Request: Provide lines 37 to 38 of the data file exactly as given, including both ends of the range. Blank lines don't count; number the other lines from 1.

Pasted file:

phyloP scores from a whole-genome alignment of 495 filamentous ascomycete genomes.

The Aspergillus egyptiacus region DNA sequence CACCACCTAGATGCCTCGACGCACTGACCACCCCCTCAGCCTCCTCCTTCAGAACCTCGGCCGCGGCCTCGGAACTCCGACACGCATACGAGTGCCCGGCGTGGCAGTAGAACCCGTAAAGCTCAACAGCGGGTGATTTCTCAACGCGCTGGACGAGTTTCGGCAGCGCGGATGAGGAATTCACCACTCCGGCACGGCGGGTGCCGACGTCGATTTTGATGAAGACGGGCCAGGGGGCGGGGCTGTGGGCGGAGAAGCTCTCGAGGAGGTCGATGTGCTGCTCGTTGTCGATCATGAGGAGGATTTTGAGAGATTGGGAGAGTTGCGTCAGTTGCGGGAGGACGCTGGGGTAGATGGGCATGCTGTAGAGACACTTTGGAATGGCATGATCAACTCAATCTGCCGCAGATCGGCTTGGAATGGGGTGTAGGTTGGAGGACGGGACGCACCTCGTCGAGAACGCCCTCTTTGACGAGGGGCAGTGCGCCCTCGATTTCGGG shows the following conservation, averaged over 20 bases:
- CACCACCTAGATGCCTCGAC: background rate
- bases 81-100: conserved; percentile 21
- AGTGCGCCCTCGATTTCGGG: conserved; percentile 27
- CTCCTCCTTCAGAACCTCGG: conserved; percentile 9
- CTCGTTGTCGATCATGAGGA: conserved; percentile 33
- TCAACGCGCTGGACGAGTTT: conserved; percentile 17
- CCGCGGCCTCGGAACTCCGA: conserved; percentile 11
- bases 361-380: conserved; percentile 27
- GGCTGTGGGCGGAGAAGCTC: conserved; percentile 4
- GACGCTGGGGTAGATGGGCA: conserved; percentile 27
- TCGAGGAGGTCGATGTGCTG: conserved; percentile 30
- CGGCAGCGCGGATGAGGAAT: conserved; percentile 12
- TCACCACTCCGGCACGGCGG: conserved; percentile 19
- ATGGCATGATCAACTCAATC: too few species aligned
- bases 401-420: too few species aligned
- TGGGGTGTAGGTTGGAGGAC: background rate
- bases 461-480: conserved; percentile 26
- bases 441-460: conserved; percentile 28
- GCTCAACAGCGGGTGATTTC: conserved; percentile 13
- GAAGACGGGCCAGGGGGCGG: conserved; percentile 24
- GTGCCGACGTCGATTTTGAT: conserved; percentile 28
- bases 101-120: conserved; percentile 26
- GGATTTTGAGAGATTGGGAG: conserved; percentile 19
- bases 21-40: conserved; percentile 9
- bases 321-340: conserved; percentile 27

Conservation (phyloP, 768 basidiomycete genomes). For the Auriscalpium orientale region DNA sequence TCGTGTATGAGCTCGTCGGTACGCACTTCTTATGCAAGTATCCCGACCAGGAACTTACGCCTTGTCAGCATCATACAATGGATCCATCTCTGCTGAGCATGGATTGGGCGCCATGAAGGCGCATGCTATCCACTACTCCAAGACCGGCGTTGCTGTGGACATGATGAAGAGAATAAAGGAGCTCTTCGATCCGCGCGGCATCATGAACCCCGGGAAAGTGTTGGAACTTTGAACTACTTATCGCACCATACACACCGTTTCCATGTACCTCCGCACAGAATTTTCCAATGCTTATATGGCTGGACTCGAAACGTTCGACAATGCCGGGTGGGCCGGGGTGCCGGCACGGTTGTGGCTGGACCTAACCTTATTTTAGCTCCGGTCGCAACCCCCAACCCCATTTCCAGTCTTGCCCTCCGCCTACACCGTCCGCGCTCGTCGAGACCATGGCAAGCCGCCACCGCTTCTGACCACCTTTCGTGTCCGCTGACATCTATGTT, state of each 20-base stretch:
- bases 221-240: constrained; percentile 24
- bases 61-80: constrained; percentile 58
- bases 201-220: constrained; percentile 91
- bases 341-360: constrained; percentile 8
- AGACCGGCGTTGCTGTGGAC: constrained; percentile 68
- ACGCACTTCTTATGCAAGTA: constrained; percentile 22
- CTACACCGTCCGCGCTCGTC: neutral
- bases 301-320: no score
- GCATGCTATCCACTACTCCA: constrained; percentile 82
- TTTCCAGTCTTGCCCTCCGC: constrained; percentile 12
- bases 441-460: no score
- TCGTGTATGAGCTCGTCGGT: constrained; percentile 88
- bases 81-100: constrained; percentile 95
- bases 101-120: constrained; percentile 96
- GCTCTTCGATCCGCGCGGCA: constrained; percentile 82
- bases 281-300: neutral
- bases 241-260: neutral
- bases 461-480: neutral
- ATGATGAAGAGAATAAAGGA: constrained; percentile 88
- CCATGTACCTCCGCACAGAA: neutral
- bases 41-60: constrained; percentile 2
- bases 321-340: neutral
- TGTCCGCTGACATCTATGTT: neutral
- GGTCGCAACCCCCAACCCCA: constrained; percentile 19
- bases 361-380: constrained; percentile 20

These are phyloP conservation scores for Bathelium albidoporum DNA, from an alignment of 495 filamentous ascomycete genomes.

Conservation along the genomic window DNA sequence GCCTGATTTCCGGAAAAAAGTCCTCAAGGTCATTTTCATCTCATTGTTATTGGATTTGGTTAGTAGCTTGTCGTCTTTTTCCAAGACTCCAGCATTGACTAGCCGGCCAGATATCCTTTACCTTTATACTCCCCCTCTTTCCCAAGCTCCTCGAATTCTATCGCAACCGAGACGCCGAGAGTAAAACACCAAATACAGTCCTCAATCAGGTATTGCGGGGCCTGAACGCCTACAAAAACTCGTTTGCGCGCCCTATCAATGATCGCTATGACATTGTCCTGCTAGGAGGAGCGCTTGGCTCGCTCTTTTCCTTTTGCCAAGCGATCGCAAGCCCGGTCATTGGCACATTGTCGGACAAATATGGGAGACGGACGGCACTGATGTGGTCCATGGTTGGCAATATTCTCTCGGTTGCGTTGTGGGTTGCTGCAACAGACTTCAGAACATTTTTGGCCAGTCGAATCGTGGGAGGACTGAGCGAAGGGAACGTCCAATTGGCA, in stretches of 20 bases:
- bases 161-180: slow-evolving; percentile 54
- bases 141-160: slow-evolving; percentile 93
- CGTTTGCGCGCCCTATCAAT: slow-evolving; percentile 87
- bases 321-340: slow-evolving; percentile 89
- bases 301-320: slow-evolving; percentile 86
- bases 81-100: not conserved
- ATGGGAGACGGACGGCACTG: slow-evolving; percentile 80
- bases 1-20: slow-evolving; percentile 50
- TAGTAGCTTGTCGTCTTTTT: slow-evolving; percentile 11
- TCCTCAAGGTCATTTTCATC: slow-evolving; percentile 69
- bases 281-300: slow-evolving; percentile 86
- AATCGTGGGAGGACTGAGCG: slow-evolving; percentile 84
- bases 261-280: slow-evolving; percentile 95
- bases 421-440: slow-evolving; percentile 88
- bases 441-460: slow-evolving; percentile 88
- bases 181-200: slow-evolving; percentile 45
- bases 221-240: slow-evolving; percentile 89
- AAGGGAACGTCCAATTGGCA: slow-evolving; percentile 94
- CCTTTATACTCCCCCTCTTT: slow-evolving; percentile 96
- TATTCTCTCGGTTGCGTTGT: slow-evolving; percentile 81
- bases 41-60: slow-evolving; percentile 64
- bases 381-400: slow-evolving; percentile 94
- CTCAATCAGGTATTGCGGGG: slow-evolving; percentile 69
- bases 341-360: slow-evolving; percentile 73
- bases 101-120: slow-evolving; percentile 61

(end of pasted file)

- GCATGCTATCCACTACTCCA: constrained; percentile 82
- TTTCCAGTCTTGCCCTCCGC: constrained; percentile 12